A British-drafted resolution was unanimously adopted at the council to renew until June 2019 the mandate of the UNAMID mission, once among the biggest and costliest of all peace operations.
Sudan has long demanded an exit strategy for UNAMID, which now has about 10,500 troops and police deployed with a mandate to protect civilians caught up in fighting between Sudanese government forces and Darfur rebel groups.
A joint report by UN Secretary-General Antonio Guterres and the African Commission recommended that the mission begin its exit from Darfur in June 2020 if security improves, with a view to shutting down by the end of December.
The resolution requests that Guterres report to the council every three months on whether Sudan is meeting benchmarks and indicators that would allow the mission’s planned exit to go ahead.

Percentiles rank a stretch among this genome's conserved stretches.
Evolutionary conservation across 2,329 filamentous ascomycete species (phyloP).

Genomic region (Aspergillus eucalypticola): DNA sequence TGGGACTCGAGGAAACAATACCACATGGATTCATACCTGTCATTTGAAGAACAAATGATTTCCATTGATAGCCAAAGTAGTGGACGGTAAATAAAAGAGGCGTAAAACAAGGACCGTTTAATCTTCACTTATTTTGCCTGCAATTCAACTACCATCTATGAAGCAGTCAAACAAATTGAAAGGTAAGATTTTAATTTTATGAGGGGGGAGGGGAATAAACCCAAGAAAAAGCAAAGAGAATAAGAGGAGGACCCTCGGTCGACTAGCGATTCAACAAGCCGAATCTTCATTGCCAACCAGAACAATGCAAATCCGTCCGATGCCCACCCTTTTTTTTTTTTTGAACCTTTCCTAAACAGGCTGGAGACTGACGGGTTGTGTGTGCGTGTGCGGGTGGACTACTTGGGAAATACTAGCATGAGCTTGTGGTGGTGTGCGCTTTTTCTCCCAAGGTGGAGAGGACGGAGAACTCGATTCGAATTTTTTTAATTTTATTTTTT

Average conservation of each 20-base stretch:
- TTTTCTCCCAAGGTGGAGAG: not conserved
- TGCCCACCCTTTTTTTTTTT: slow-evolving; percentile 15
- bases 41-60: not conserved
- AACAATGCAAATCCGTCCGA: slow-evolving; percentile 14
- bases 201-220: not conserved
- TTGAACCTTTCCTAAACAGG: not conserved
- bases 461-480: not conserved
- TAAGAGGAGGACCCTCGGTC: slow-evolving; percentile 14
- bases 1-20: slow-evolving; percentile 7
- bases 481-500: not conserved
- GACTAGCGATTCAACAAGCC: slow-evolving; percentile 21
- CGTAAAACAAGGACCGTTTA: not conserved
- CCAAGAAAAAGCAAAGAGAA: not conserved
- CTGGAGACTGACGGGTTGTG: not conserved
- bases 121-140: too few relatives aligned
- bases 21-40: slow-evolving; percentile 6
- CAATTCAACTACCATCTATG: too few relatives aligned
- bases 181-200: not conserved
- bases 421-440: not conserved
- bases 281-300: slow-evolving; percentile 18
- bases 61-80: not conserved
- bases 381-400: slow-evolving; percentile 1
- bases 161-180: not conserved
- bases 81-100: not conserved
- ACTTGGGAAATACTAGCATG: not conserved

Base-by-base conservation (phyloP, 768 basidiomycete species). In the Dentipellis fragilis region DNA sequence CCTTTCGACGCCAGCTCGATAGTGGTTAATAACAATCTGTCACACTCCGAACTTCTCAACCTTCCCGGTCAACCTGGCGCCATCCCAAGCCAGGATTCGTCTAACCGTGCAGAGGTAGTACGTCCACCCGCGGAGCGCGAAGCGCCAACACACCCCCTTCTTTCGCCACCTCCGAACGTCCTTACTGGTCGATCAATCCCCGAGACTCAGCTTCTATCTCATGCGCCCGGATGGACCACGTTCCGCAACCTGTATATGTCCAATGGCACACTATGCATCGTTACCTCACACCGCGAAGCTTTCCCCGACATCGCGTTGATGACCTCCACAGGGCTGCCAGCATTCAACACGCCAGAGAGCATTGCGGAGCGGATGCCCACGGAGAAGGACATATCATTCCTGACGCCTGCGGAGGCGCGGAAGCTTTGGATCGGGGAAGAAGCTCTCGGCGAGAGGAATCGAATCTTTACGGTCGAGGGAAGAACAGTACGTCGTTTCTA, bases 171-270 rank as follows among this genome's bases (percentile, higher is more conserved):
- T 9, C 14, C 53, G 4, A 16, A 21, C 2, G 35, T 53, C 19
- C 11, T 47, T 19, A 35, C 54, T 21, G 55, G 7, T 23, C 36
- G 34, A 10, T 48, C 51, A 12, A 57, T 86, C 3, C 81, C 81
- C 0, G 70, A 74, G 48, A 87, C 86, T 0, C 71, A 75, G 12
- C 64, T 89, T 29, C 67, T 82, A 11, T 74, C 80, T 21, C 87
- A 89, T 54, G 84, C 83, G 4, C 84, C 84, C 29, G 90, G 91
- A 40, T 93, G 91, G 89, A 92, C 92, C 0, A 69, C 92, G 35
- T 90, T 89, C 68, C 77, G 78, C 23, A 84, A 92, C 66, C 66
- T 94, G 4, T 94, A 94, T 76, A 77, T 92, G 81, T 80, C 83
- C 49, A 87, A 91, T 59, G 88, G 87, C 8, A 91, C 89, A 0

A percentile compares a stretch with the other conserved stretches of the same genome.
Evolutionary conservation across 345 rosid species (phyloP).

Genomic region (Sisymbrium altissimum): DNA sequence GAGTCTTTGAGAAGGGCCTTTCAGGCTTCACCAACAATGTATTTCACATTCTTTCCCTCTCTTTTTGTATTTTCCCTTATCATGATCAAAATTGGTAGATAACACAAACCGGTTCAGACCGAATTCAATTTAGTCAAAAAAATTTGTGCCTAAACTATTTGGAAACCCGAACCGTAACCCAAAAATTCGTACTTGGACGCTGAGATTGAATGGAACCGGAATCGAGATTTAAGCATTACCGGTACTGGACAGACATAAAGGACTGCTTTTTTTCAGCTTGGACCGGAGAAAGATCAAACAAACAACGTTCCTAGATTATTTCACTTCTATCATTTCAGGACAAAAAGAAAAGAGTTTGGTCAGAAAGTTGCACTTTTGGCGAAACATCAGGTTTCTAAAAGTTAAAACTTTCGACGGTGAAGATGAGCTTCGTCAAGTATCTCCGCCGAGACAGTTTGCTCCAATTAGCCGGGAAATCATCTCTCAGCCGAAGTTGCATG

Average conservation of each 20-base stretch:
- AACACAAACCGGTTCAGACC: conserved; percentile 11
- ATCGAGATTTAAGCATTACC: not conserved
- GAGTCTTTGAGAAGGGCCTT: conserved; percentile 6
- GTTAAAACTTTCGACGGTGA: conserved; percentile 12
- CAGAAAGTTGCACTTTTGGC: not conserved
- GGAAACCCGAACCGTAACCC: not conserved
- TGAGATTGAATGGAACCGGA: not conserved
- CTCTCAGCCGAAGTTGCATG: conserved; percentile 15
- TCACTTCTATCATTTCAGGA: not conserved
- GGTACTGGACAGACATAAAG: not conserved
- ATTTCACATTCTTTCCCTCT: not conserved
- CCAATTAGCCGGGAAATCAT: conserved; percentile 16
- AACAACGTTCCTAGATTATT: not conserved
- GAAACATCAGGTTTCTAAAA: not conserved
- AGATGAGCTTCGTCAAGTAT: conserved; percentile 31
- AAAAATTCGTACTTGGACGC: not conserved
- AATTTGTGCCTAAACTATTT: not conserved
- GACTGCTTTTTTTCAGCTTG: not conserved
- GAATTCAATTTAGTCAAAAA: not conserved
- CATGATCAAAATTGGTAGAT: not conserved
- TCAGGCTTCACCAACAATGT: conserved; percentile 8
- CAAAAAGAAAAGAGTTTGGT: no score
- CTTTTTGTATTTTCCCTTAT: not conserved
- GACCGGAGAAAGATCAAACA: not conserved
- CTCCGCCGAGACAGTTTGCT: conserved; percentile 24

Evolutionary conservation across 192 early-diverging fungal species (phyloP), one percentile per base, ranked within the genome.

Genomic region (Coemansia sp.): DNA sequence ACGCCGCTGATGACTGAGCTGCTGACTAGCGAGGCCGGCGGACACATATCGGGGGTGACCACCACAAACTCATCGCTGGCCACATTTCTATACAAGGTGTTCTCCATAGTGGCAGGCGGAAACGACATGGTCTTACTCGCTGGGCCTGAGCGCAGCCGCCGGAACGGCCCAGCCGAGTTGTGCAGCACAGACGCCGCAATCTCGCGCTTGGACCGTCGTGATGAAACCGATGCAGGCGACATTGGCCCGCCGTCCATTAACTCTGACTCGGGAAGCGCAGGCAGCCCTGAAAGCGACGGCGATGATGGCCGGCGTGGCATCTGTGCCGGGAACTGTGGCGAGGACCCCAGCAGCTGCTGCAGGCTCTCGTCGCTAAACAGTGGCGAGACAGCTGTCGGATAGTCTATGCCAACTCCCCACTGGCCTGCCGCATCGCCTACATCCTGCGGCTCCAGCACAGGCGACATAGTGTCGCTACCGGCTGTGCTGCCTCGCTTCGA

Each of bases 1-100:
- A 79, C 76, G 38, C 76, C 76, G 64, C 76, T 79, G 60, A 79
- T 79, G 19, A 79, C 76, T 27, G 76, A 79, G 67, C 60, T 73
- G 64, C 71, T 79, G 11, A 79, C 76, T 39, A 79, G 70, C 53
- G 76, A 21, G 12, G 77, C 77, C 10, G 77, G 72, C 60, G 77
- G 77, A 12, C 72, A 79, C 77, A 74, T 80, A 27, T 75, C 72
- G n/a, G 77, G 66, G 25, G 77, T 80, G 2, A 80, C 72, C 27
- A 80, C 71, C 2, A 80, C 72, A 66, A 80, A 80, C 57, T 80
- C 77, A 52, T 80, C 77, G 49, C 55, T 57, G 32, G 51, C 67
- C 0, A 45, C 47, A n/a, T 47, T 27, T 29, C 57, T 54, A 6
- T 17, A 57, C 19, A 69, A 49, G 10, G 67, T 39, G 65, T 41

Following the vote, Sudan Ambassador Omer Dahab Fadl Mohamed thanked the council and stressed that Darfur since 2015 “has enjoyed security and stability, and that the humanitarian situation has become completely stable.”
“The reality on the ground in the five Darfur states is undeniable,” he said.
The resolution authorizes a sharp cut in the authorized troop level from about 8,700 currently to 4,050 by June of next year but noted that the council could “adjust the scope and pace of the reduction.”
The council kept the ceiling for the police force at its current level of 2,500.